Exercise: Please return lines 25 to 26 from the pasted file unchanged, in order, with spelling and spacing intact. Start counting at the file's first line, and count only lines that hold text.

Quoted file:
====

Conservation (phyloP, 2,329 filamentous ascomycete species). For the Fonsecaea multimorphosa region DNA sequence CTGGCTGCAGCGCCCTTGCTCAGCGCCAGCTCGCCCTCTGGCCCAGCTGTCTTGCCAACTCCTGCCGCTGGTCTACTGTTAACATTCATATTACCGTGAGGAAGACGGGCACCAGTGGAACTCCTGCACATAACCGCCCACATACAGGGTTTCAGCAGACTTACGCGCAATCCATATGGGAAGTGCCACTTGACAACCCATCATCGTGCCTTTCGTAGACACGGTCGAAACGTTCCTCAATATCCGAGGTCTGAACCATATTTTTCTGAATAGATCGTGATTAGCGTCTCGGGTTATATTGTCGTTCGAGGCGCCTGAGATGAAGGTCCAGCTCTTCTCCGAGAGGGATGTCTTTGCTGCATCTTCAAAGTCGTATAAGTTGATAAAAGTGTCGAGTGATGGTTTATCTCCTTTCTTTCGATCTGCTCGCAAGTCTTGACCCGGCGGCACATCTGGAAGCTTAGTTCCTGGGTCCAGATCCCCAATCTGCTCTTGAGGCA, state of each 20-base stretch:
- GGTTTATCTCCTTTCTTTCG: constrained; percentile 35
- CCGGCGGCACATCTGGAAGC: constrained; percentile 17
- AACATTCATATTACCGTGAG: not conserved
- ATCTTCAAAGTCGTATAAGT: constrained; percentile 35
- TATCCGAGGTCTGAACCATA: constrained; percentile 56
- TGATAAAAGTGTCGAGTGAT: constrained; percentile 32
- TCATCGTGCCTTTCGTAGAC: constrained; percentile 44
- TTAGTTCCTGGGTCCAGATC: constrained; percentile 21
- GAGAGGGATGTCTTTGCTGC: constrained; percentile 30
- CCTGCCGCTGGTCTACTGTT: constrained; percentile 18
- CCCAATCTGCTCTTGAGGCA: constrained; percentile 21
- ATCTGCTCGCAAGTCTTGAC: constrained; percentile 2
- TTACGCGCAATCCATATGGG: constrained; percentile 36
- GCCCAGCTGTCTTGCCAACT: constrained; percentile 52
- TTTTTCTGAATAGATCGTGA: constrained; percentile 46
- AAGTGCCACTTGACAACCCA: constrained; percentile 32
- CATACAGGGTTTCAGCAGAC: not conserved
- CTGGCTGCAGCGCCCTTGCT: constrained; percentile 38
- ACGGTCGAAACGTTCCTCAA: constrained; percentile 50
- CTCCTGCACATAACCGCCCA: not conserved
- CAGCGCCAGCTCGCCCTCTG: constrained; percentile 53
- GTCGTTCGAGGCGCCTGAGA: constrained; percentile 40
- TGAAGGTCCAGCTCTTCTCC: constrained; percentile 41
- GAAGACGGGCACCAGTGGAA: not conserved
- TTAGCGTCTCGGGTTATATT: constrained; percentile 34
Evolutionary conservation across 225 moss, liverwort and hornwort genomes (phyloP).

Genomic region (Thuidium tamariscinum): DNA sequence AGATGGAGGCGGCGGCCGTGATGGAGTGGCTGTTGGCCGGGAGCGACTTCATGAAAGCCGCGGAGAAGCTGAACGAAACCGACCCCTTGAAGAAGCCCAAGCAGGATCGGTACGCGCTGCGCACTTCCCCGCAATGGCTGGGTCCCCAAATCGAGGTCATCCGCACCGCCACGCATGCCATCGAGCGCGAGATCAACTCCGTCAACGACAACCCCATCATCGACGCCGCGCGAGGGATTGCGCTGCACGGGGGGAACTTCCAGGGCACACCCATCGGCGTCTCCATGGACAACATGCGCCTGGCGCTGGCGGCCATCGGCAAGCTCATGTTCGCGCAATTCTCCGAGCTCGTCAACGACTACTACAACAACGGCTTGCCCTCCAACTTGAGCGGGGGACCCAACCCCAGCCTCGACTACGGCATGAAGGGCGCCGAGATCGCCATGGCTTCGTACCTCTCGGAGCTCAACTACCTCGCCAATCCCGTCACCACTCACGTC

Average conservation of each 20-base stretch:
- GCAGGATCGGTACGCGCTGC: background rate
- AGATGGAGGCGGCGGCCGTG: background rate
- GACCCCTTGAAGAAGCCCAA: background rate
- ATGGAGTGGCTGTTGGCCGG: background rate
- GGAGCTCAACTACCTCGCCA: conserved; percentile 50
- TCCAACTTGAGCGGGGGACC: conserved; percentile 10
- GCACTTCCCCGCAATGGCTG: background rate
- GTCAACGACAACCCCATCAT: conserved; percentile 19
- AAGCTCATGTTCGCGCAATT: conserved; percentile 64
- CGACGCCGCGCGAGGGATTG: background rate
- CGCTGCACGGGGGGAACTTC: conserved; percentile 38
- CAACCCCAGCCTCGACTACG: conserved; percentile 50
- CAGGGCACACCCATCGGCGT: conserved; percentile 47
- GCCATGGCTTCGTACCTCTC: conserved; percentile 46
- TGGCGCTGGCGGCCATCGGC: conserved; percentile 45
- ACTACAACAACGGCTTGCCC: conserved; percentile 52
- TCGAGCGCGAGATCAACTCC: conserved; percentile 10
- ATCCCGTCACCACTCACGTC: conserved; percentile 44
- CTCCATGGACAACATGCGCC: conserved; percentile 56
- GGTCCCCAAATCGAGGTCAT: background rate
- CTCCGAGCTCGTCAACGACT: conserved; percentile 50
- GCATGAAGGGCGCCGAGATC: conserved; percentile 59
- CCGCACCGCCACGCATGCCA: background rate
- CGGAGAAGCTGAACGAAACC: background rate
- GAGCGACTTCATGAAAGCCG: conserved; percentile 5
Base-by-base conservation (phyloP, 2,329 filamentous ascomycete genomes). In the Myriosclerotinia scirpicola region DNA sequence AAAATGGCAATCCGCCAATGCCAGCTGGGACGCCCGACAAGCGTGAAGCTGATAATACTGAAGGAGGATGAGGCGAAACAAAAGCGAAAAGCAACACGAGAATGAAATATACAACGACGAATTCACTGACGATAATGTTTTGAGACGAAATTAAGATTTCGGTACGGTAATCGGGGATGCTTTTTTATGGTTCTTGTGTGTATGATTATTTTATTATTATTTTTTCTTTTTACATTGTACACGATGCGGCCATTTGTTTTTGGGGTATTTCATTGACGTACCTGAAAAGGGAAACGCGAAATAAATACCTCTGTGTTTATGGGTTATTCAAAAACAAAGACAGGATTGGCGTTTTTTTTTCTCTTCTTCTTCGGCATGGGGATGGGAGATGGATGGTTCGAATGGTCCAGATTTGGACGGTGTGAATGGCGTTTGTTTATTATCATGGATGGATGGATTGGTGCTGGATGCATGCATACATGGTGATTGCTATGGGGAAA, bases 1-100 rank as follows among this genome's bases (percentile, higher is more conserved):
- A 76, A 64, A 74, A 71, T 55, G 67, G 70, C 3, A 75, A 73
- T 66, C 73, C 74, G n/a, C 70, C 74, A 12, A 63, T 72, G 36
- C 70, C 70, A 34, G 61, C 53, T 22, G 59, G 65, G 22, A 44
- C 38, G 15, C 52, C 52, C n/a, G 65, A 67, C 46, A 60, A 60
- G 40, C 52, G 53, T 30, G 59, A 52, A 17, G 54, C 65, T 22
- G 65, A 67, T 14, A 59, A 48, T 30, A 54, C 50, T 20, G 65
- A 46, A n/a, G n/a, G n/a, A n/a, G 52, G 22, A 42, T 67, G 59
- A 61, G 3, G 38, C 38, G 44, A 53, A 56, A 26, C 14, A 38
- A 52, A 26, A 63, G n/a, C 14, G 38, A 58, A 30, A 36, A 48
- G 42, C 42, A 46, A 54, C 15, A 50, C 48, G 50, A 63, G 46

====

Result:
- GAAGACGGGCACCAGTGGAA: not conserved
- TTAGCGTCTCGGGTTATATT: constrained; percentile 34